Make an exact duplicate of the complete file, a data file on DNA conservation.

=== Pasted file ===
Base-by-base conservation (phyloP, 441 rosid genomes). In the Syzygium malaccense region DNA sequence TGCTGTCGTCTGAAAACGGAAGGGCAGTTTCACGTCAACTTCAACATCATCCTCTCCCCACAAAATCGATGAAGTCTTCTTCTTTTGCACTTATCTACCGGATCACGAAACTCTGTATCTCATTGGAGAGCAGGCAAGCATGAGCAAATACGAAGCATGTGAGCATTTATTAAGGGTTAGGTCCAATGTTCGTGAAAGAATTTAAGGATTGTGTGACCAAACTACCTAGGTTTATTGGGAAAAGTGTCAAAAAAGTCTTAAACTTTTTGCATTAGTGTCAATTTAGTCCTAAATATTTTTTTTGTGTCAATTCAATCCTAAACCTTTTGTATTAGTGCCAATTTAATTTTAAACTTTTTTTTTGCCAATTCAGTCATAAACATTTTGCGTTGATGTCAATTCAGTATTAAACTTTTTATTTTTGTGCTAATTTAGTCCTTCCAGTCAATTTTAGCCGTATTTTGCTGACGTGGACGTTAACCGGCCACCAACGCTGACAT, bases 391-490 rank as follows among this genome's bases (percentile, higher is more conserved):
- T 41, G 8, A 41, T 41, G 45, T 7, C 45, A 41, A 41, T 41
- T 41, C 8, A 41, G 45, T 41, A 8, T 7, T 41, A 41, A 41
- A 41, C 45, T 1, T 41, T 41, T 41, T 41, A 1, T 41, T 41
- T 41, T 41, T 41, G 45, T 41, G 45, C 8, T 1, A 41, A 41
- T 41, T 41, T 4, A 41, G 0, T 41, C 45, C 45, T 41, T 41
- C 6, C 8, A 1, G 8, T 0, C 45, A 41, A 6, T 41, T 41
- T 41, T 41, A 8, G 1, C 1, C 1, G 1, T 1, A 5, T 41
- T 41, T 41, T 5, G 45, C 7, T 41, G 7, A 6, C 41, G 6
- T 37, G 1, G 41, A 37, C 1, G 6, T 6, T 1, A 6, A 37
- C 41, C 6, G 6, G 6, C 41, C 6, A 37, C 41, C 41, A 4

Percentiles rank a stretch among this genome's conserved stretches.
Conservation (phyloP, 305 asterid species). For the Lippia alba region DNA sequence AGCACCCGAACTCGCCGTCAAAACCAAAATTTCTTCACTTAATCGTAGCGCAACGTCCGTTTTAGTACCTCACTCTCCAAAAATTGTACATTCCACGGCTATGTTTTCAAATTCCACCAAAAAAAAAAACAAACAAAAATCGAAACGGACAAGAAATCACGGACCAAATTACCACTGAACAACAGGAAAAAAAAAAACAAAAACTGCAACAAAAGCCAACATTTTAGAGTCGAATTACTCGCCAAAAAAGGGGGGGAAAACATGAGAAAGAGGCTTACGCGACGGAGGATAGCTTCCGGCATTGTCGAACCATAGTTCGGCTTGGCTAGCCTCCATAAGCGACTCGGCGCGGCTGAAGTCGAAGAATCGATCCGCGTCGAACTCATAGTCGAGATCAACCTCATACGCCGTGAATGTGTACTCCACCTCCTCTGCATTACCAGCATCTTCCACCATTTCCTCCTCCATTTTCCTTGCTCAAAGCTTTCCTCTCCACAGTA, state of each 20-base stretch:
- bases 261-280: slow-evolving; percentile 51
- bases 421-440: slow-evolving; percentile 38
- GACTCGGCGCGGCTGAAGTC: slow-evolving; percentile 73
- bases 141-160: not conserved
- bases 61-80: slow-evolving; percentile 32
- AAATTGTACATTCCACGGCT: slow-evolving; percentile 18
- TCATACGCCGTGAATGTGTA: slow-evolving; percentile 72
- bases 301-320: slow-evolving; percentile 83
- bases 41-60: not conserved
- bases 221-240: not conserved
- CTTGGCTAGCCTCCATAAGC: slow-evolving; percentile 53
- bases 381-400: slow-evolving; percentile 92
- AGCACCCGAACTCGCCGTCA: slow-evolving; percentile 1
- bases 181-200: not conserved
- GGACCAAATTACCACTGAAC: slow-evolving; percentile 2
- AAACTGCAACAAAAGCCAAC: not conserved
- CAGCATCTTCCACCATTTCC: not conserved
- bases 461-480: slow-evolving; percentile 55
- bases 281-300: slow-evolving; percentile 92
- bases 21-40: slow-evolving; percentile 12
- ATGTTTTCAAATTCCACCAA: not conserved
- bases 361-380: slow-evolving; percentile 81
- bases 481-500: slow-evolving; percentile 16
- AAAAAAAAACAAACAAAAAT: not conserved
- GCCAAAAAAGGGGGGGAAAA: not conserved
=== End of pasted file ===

Base-by-base conservation (phyloP, 441 rosid genomes). In the Syzygium malaccense region DNA sequence TGCTGTCGTCTGAAAACGGAAGGGCAGTTTCACGTCAACTTCAACATCATCCTCTCCCCACAAAATCGATGAAGTCTTCTTCTTTTGCACTTATCTACCGGATCACGAAACTCTGTATCTCATTGGAGAGCAGGCAAGCATGAGCAAATACGAAGCATGTGAGCATTTATTAAGGGTTAGGTCCAATGTTCGTGAAAGAATTTAAGGATTGTGTGACCAAACTACCTAGGTTTATTGGGAAAAGTGTCAAAAAAGTCTTAAACTTTTTGCATTAGTGTCAATTTAGTCCTAAATATTTTTTTTGTGTCAATTCAATCCTAAACCTTTTGTATTAGTGCCAATTTAATTTTAAACTTTTTTTTTGCCAATTCAGTCATAAACATTTTGCGTTGATGTCAATTCAGTATTAAACTTTTTATTTTTGTGCTAATTTAGTCCTTCCAGTCAATTTTAGCCGTATTTTGCTGACGTGGACGTTAACCGGCCACCAACGCTGACAT, bases 391-490 rank as follows among this genome's bases (percentile, higher is more conserved):
- T 41, G 8, A 41, T 41, G 45, T 7, C 45, A 41, A 41, T 41
- T 41, C 8, A 41, G 45, T 41, A 8, T 7, T 41, A 41, A 41
- A 41, C 45, T 1, T 41, T 41, T 41, T 41, A 1, T 41, T 41
- T 41, T 41, T 41, G 45, T 41, G 45, C 8, T 1, A 41, A 41
- T 41, T 41, T 4, A 41, G 0, T 41, C 45, C 45, T 41, T 41
- C 6, C 8, A 1, G 8, T 0, C 45, A 41, A 6, T 41, T 41
- T 41, T 41, A 8, G 1, C 1, C 1, G 1, T 1, A 5, T 41
- T 41, T 41, T 5, G 45, C 7, T 41, G 7, A 6, C 41, G 6
- T 37, G 1, G 41, A 37, C 1, G 6, T 6, T 1, A 6, A 37
- C 41, C 6, G 6, G 6, C 41, C 6, A 37, C 41, C 41, A 4

Percentiles rank a stretch among this genome's conserved stretches.
Conservation (phyloP, 305 asterid species). For the Lippia alba region DNA sequence AGCACCCGAACTCGCCGTCAAAACCAAAATTTCTTCACTTAATCGTAGCGCAACGTCCGTTTTAGTACCTCACTCTCCAAAAATTGTACATTCCACGGCTATGTTTTCAAATTCCACCAAAAAAAAAAACAAACAAAAATCGAAACGGACAAGAAATCACGGACCAAATTACCACTGAACAACAGGAAAAAAAAAAACAAAAACTGCAACAAAAGCCAACATTTTAGAGTCGAATTACTCGCCAAAAAAGGGGGGGAAAACATGAGAAAGAGGCTTACGCGACGGAGGATAGCTTCCGGCATTGTCGAACCATAGTTCGGCTTGGCTAGCCTCCATAAGCGACTCGGCGCGGCTGAAGTCGAAGAATCGATCCGCGTCGAACTCATAGTCGAGATCAACCTCATACGCCGTGAATGTGTACTCCACCTCCTCTGCATTACCAGCATCTTCCACCATTTCCTCCTCCATTTTCCTTGCTCAAAGCTTTCCTCTCCACAGTA, state of each 20-base stretch:
- bases 261-280: slow-evolving; percentile 51
- bases 421-440: slow-evolving; percentile 38
- GACTCGGCGCGGCTGAAGTC: slow-evolving; percentile 73
- bases 141-160: not conserved
- bases 61-80: slow-evolving; percentile 32
- AAATTGTACATTCCACGGCT: slow-evolving; percentile 18
- TCATACGCCGTGAATGTGTA: slow-evolving; percentile 72
- bases 301-320: slow-evolving; percentile 83
- bases 41-60: not conserved
- bases 221-240: not conserved
- CTTGGCTAGCCTCCATAAGC: slow-evolving; percentile 53
- bases 381-400: slow-evolving; percentile 92
- AGCACCCGAACTCGCCGTCA: slow-evolving; percentile 1
- bases 181-200: not conserved
- GGACCAAATTACCACTGAAC: slow-evolving; percentile 2
- AAACTGCAACAAAAGCCAAC: not conserved
- CAGCATCTTCCACCATTTCC: not conserved
- bases 461-480: slow-evolving; percentile 55
- bases 281-300: slow-evolving; percentile 92
- bases 21-40: slow-evolving; percentile 12
- ATGTTTTCAAATTCCACCAA: not conserved
- bases 361-380: slow-evolving; percentile 81
- bases 481-500: slow-evolving; percentile 16
- AAAAAAAAACAAACAAAAAT: not conserved
- GCCAAAAAAGGGGGGGAAAA: not conserved